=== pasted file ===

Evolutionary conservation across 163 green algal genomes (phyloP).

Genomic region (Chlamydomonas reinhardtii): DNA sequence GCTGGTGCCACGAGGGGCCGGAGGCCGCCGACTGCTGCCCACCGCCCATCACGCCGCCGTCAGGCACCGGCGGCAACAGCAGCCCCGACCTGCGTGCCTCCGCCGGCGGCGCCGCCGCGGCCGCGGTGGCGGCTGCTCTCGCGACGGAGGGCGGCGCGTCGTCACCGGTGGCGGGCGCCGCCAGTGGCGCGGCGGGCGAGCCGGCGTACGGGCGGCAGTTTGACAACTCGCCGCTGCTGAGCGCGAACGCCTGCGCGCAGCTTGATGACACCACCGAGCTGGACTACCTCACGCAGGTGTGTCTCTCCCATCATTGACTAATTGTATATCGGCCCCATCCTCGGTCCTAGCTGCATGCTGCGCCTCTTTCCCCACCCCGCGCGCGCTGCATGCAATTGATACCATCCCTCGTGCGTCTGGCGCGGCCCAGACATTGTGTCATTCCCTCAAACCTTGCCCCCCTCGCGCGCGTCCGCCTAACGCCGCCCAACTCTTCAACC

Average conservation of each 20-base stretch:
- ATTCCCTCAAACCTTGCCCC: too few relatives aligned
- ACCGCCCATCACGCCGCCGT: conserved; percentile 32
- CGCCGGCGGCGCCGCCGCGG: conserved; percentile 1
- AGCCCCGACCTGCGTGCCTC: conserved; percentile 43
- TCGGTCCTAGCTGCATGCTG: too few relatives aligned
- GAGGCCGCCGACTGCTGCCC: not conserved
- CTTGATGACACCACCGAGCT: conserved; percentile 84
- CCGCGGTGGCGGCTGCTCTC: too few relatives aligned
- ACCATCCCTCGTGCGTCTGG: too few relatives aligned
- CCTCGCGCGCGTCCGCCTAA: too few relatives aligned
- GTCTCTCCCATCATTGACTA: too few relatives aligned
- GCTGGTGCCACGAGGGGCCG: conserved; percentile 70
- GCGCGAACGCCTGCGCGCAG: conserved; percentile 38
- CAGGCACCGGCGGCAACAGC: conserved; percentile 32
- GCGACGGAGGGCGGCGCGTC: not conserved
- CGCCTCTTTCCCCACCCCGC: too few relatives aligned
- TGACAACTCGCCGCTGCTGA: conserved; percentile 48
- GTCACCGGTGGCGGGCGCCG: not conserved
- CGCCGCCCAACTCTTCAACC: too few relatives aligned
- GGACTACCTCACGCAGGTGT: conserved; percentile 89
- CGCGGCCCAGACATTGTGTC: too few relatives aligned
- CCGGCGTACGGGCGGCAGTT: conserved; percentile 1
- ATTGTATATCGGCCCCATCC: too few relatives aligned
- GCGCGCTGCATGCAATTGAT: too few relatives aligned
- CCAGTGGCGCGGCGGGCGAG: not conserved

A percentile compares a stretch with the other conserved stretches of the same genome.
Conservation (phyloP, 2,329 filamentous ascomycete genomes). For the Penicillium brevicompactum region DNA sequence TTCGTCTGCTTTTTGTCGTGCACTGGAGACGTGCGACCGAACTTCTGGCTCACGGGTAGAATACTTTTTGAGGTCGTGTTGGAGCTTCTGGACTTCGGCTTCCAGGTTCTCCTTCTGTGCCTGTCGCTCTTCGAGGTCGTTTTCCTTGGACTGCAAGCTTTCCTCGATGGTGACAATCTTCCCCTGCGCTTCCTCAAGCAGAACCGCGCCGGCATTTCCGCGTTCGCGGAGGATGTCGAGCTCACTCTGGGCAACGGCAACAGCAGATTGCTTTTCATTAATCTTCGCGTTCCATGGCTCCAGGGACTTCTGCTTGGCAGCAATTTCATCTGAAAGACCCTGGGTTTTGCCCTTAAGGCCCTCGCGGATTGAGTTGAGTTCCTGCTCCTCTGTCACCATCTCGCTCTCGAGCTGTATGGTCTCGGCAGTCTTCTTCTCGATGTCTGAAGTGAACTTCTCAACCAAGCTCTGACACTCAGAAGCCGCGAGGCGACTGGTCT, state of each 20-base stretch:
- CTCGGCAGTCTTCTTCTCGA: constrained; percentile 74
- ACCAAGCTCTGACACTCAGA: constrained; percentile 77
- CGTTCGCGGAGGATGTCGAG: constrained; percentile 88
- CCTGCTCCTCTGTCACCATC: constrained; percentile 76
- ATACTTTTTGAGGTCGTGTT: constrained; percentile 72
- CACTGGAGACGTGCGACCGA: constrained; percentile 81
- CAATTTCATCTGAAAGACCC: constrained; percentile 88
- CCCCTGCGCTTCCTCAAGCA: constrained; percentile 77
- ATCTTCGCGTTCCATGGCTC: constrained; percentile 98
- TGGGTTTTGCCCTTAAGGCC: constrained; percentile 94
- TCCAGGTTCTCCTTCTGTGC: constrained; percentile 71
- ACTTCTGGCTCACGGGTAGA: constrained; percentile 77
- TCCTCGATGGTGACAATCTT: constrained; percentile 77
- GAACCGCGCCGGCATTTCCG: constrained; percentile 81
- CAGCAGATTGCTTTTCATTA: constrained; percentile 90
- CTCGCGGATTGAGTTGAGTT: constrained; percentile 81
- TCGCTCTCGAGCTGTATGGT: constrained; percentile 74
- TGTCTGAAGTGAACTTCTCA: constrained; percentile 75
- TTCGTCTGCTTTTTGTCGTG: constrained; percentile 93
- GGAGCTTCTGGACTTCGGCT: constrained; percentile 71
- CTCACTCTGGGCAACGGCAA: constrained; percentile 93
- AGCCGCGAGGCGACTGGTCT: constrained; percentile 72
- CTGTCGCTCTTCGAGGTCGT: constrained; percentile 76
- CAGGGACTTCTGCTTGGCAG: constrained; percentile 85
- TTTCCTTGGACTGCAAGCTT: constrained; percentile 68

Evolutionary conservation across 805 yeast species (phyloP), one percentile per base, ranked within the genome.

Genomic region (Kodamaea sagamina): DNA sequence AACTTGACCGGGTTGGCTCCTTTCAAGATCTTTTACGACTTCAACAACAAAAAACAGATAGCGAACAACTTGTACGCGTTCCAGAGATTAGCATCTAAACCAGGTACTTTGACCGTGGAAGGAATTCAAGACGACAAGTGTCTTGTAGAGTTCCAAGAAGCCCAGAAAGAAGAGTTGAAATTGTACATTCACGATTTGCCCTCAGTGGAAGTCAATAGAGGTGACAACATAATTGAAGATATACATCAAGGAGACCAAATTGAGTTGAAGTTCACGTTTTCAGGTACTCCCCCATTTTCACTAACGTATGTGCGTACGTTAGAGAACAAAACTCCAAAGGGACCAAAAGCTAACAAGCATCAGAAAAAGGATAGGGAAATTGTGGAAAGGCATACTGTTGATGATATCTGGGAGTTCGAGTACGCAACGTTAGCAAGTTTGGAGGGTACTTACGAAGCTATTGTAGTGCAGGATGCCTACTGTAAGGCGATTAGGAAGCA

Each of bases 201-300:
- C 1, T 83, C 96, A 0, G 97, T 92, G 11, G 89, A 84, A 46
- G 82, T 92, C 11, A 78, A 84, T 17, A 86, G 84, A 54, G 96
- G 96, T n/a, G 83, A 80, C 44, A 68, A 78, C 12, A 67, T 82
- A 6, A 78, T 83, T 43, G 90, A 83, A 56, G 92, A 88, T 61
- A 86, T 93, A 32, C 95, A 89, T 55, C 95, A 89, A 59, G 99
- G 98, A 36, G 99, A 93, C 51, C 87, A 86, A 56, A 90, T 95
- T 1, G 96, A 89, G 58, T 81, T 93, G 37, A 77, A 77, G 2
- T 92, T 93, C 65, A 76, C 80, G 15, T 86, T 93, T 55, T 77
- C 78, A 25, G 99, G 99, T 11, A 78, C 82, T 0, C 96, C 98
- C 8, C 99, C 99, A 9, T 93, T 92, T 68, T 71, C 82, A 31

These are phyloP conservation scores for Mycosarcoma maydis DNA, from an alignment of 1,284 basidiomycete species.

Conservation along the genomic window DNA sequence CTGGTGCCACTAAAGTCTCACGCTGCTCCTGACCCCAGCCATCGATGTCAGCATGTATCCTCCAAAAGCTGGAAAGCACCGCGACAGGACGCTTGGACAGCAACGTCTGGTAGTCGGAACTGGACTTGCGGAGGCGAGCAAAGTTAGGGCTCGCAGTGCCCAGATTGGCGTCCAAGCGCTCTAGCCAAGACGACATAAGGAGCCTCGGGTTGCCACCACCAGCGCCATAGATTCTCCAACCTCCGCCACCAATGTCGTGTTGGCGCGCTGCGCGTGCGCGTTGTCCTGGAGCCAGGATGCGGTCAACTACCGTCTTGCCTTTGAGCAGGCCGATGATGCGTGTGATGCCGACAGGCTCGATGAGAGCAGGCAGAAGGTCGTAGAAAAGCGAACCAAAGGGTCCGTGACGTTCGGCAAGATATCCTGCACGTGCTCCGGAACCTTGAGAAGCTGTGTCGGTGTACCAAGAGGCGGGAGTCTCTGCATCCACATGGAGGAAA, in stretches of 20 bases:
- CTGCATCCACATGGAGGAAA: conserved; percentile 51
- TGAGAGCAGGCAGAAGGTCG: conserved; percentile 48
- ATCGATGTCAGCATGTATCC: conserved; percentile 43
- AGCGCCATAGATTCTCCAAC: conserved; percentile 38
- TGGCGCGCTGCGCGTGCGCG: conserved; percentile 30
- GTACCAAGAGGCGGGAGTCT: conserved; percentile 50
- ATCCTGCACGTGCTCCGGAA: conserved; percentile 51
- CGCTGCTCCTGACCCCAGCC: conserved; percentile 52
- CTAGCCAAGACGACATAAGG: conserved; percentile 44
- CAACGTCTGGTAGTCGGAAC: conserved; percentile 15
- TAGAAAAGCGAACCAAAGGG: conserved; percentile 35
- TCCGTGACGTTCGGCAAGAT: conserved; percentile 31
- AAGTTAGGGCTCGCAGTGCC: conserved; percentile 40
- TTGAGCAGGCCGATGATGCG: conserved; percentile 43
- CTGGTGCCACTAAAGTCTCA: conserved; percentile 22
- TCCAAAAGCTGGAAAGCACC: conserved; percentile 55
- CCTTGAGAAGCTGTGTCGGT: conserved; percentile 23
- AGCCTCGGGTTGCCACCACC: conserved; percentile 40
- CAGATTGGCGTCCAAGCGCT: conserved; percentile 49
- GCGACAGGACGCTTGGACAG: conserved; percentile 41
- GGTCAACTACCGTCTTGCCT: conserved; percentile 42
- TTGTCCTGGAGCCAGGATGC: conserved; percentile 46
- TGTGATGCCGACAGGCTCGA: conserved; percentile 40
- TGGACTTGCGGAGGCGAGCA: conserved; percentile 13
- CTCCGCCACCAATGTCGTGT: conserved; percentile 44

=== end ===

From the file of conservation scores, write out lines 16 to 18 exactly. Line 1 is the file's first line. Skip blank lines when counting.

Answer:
- GCGCGAACGCCTGCGCGCAG: conserved; percentile 38
- CAGGCACCGGCGGCAACAGC: conserved; percentile 32
- GCGACGGAGGGCGGCGCGTC: not conserved